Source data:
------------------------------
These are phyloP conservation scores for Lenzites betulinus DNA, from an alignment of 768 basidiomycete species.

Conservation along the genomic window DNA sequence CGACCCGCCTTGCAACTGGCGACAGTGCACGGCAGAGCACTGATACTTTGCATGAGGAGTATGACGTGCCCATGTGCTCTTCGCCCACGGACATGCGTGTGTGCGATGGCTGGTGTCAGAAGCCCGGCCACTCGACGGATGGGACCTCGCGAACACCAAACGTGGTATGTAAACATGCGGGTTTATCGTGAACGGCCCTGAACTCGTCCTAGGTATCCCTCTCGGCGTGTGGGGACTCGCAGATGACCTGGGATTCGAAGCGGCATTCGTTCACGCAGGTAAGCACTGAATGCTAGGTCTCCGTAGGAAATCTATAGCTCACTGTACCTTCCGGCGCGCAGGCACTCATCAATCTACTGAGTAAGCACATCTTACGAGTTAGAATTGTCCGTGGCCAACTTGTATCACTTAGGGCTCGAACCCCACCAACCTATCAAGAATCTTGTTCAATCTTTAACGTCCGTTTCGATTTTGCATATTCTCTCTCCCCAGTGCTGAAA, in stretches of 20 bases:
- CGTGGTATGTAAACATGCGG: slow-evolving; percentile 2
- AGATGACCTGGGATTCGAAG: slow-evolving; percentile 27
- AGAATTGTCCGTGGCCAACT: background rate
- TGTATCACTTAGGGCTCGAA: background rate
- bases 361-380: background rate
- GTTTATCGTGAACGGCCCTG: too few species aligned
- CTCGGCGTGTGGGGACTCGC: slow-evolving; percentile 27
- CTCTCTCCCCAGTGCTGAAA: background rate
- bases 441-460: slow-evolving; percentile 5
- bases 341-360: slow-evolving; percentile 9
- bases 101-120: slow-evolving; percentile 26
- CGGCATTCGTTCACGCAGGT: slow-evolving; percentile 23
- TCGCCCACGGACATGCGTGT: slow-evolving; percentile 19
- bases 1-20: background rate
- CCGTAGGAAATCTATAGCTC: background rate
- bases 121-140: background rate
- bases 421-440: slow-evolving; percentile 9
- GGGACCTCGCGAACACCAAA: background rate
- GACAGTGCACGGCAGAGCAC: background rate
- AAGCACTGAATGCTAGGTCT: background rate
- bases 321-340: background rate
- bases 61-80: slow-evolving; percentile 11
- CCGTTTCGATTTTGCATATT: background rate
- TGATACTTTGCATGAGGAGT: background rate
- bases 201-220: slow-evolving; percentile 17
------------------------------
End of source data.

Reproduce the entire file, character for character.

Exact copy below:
These are phyloP conservation scores for Lenzites betulinus DNA, from an alignment of 768 basidiomycete species.

Conservation along the genomic window DNA sequence CGACCCGCCTTGCAACTGGCGACAGTGCACGGCAGAGCACTGATACTTTGCATGAGGAGTATGACGTGCCCATGTGCTCTTCGCCCACGGACATGCGTGTGTGCGATGGCTGGTGTCAGAAGCCCGGCCACTCGACGGATGGGACCTCGCGAACACCAAACGTGGTATGTAAACATGCGGGTTTATCGTGAACGGCCCTGAACTCGTCCTAGGTATCCCTCTCGGCGTGTGGGGACTCGCAGATGACCTGGGATTCGAAGCGGCATTCGTTCACGCAGGTAAGCACTGAATGCTAGGTCTCCGTAGGAAATCTATAGCTCACTGTACCTTCCGGCGCGCAGGCACTCATCAATCTACTGAGTAAGCACATCTTACGAGTTAGAATTGTCCGTGGCCAACTTGTATCACTTAGGGCTCGAACCCCACCAACCTATCAAGAATCTTGTTCAATCTTTAACGTCCGTTTCGATTTTGCATATTCTCTCTCCCCAGTGCTGAAA, in stretches of 20 bases:
- CGTGGTATGTAAACATGCGG: slow-evolving; percentile 2
- AGATGACCTGGGATTCGAAG: slow-evolving; percentile 27
- AGAATTGTCCGTGGCCAACT: background rate
- TGTATCACTTAGGGCTCGAA: background rate
- bases 361-380: background rate
- GTTTATCGTGAACGGCCCTG: too few species aligned
- CTCGGCGTGTGGGGACTCGC: slow-evolving; percentile 27
- CTCTCTCCCCAGTGCTGAAA: background rate
- bases 441-460: slow-evolving; percentile 5
- bases 341-360: slow-evolving; percentile 9
- bases 101-120: slow-evolving; percentile 26
- CGGCATTCGTTCACGCAGGT: slow-evolving; percentile 23
- TCGCCCACGGACATGCGTGT: slow-evolving; percentile 19
- bases 1-20: background rate
- CCGTAGGAAATCTATAGCTC: background rate
- bases 121-140: background rate
- bases 421-440: slow-evolving; percentile 9
- GGGACCTCGCGAACACCAAA: background rate
- GACAGTGCACGGCAGAGCAC: background rate
- AAGCACTGAATGCTAGGTCT: background rate
- bases 321-340: background rate
- bases 61-80: slow-evolving; percentile 11
- CCGTTTCGATTTTGCATATT: background rate
- TGATACTTTGCATGAGGAGT: background rate
- bases 201-220: slow-evolving; percentile 17